1. What are your personality features? What benefit do you offer people?
  2. Who are you and why do people enjoy working with you?
  3. What do you do and what do people want you to do for them? How do you solve their problems?
  4. What makes you different from others like you?

The answers to these questions will give you the information you need to create your professional story, which is the key step to creating your personal brand.

3. Write Your Professional Story

Knowing who you are, what you want, and the unique value you offer is essential to you creating your professional story. People remember stories. Your personal story incorporates your value proposition and tells people who you are and what makes you unique. This is what people will remember about you.

4. Determine Which Platforms Will Support Your Personal Brand

Decide which social media accounts and online platforms will best represent your brand and allow you to share your voice. In a professional capacity, having a LinkedIn profile and a CV that reflects your brand is key to your positioning in relation to role opportunities. People will be connecting with you because they will like the story you are telling.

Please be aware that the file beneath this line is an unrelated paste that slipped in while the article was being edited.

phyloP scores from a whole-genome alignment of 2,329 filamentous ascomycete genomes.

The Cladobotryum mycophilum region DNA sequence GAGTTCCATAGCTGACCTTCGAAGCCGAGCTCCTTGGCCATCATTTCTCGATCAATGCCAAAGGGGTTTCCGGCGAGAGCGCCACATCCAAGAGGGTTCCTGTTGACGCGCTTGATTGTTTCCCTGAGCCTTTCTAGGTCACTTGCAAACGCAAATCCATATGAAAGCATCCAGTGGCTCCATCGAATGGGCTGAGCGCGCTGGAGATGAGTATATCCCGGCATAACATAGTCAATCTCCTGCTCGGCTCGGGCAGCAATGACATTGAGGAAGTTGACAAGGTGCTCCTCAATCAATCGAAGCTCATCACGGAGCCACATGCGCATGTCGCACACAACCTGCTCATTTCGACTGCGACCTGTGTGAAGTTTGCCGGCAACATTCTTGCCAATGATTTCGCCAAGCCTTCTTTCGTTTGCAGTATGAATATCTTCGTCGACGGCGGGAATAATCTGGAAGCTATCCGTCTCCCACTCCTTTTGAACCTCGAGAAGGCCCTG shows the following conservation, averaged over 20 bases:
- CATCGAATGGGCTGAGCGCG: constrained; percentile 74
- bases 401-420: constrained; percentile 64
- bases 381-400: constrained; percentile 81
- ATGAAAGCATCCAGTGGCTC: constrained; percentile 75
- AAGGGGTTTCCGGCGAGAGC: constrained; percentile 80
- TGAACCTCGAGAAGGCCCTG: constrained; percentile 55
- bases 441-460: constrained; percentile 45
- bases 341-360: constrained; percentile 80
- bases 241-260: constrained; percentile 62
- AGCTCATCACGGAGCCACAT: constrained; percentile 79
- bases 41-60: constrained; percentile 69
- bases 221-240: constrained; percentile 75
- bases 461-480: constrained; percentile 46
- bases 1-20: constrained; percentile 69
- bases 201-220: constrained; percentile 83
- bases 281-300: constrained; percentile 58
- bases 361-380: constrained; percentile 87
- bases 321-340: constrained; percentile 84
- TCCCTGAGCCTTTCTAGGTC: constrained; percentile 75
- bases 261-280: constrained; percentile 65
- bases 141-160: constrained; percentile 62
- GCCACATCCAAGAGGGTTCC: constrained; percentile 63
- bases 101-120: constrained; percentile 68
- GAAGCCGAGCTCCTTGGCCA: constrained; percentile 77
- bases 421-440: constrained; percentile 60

5. Become Recognized for Sharing Your Knowledge and Expertise

A great way for you to promote yourself is by sharing knowledge and helping others. This is where you prove you know your stuff and you gain exposure for doing so. You can do this through social media, writing, commenting, video, joining professional groups, networking, etc. Find your own style and uniqueness and use it to attract clients, the opportunities, or the jobs you desire.